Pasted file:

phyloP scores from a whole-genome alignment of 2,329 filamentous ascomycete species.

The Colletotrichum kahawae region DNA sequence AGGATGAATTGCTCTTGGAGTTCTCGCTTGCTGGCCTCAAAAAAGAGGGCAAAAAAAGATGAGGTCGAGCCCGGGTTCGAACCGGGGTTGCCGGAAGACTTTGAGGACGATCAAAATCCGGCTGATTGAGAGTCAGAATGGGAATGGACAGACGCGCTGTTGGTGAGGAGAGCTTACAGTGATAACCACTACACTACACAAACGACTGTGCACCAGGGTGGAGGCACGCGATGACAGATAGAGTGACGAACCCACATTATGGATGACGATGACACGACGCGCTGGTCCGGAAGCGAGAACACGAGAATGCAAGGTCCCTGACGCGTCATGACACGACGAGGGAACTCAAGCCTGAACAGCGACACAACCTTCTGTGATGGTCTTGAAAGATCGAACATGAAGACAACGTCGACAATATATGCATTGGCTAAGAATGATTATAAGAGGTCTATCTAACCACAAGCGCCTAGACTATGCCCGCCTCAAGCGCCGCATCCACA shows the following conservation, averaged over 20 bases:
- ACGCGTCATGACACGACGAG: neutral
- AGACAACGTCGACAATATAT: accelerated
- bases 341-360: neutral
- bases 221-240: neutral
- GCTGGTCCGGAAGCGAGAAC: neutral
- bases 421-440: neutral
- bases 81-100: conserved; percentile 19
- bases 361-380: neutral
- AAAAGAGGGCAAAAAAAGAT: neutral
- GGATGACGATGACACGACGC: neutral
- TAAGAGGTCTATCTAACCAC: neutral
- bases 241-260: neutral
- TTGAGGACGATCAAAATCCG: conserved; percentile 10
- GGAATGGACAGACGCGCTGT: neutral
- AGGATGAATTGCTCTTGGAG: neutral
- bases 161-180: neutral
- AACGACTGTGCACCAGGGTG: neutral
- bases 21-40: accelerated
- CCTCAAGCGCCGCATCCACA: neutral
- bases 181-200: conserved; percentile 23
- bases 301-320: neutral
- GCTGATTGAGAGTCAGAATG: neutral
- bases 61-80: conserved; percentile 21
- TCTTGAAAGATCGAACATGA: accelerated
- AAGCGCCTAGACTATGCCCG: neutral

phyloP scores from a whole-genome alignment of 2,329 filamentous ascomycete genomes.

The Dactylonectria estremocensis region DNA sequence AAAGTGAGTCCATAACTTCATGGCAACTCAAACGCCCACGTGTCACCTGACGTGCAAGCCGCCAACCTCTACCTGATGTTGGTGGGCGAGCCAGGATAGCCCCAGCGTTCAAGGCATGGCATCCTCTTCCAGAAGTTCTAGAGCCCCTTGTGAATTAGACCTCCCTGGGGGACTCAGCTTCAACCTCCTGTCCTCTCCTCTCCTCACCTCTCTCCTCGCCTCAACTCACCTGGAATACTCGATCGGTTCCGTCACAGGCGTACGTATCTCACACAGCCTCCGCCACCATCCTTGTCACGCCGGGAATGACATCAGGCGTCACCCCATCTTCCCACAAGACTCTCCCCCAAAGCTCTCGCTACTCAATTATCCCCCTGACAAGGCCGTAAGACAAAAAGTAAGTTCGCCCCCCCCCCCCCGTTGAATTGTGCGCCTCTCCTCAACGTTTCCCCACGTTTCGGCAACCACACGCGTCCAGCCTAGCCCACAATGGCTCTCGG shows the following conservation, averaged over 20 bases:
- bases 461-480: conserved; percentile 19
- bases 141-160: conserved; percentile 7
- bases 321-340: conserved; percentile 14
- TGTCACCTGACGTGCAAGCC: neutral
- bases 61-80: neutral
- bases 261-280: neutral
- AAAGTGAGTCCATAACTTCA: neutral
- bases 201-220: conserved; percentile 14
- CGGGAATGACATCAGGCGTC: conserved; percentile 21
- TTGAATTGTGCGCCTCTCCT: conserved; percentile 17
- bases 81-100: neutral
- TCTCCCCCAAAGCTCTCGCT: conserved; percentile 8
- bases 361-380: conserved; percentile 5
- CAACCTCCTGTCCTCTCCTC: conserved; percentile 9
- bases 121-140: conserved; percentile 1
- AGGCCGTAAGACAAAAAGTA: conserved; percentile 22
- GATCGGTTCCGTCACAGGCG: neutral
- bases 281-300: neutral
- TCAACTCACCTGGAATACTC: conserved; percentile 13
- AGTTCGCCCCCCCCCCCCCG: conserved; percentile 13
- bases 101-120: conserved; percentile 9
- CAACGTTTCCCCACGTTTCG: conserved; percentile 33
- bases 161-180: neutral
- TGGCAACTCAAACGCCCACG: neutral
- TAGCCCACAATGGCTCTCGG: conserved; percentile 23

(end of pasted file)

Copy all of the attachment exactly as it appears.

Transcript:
phyloP scores from a whole-genome alignment of 2,329 filamentous ascomycete species.

The Colletotrichum kahawae region DNA sequence AGGATGAATTGCTCTTGGAGTTCTCGCTTGCTGGCCTCAAAAAAGAGGGCAAAAAAAGATGAGGTCGAGCCCGGGTTCGAACCGGGGTTGCCGGAAGACTTTGAGGACGATCAAAATCCGGCTGATTGAGAGTCAGAATGGGAATGGACAGACGCGCTGTTGGTGAGGAGAGCTTACAGTGATAACCACTACACTACACAAACGACTGTGCACCAGGGTGGAGGCACGCGATGACAGATAGAGTGACGAACCCACATTATGGATGACGATGACACGACGCGCTGGTCCGGAAGCGAGAACACGAGAATGCAAGGTCCCTGACGCGTCATGACACGACGAGGGAACTCAAGCCTGAACAGCGACACAACCTTCTGTGATGGTCTTGAAAGATCGAACATGAAGACAACGTCGACAATATATGCATTGGCTAAGAATGATTATAAGAGGTCTATCTAACCACAAGCGCCTAGACTATGCCCGCCTCAAGCGCCGCATCCACA shows the following conservation, averaged over 20 bases:
- ACGCGTCATGACACGACGAG: neutral
- AGACAACGTCGACAATATAT: accelerated
- bases 341-360: neutral
- bases 221-240: neutral
- GCTGGTCCGGAAGCGAGAAC: neutral
- bases 421-440: neutral
- bases 81-100: conserved; percentile 19
- bases 361-380: neutral
- AAAAGAGGGCAAAAAAAGAT: neutral
- GGATGACGATGACACGACGC: neutral
- TAAGAGGTCTATCTAACCAC: neutral
- bases 241-260: neutral
- TTGAGGACGATCAAAATCCG: conserved; percentile 10
- GGAATGGACAGACGCGCTGT: neutral
- AGGATGAATTGCTCTTGGAG: neutral
- bases 161-180: neutral
- AACGACTGTGCACCAGGGTG: neutral
- bases 21-40: accelerated
- CCTCAAGCGCCGCATCCACA: neutral
- bases 181-200: conserved; percentile 23
- bases 301-320: neutral
- GCTGATTGAGAGTCAGAATG: neutral
- bases 61-80: conserved; percentile 21
- TCTTGAAAGATCGAACATGA: accelerated
- AAGCGCCTAGACTATGCCCG: neutral

phyloP scores from a whole-genome alignment of 2,329 filamentous ascomycete genomes.

The Dactylonectria estremocensis region DNA sequence AAAGTGAGTCCATAACTTCATGGCAACTCAAACGCCCACGTGTCACCTGACGTGCAAGCCGCCAACCTCTACCTGATGTTGGTGGGCGAGCCAGGATAGCCCCAGCGTTCAAGGCATGGCATCCTCTTCCAGAAGTTCTAGAGCCCCTTGTGAATTAGACCTCCCTGGGGGACTCAGCTTCAACCTCCTGTCCTCTCCTCTCCTCACCTCTCTCCTCGCCTCAACTCACCTGGAATACTCGATCGGTTCCGTCACAGGCGTACGTATCTCACACAGCCTCCGCCACCATCCTTGTCACGCCGGGAATGACATCAGGCGTCACCCCATCTTCCCACAAGACTCTCCCCCAAAGCTCTCGCTACTCAATTATCCCCCTGACAAGGCCGTAAGACAAAAAGTAAGTTCGCCCCCCCCCCCCCGTTGAATTGTGCGCCTCTCCTCAACGTTTCCCCACGTTTCGGCAACCACACGCGTCCAGCCTAGCCCACAATGGCTCTCGG shows the following conservation, averaged over 20 bases:
- bases 461-480: conserved; percentile 19
- bases 141-160: conserved; percentile 7
- bases 321-340: conserved; percentile 14
- TGTCACCTGACGTGCAAGCC: neutral
- bases 61-80: neutral
- bases 261-280: neutral
- AAAGTGAGTCCATAACTTCA: neutral
- bases 201-220: conserved; percentile 14
- CGGGAATGACATCAGGCGTC: conserved; percentile 21
- TTGAATTGTGCGCCTCTCCT: conserved; percentile 17
- bases 81-100: neutral
- TCTCCCCCAAAGCTCTCGCT: conserved; percentile 8
- bases 361-380: conserved; percentile 5
- CAACCTCCTGTCCTCTCCTC: conserved; percentile 9
- bases 121-140: conserved; percentile 1
- AGGCCGTAAGACAAAAAGTA: conserved; percentile 22
- GATCGGTTCCGTCACAGGCG: neutral
- bases 281-300: neutral
- TCAACTCACCTGGAATACTC: conserved; percentile 13
- AGTTCGCCCCCCCCCCCCCG: conserved; percentile 13
- bases 101-120: conserved; percentile 9
- CAACGTTTCCCCACGTTTCG: conserved; percentile 33
- bases 161-180: neutral
- TGGCAACTCAAACGCCCACG: neutral
- TAGCCCACAATGGCTCTCGG: conserved; percentile 23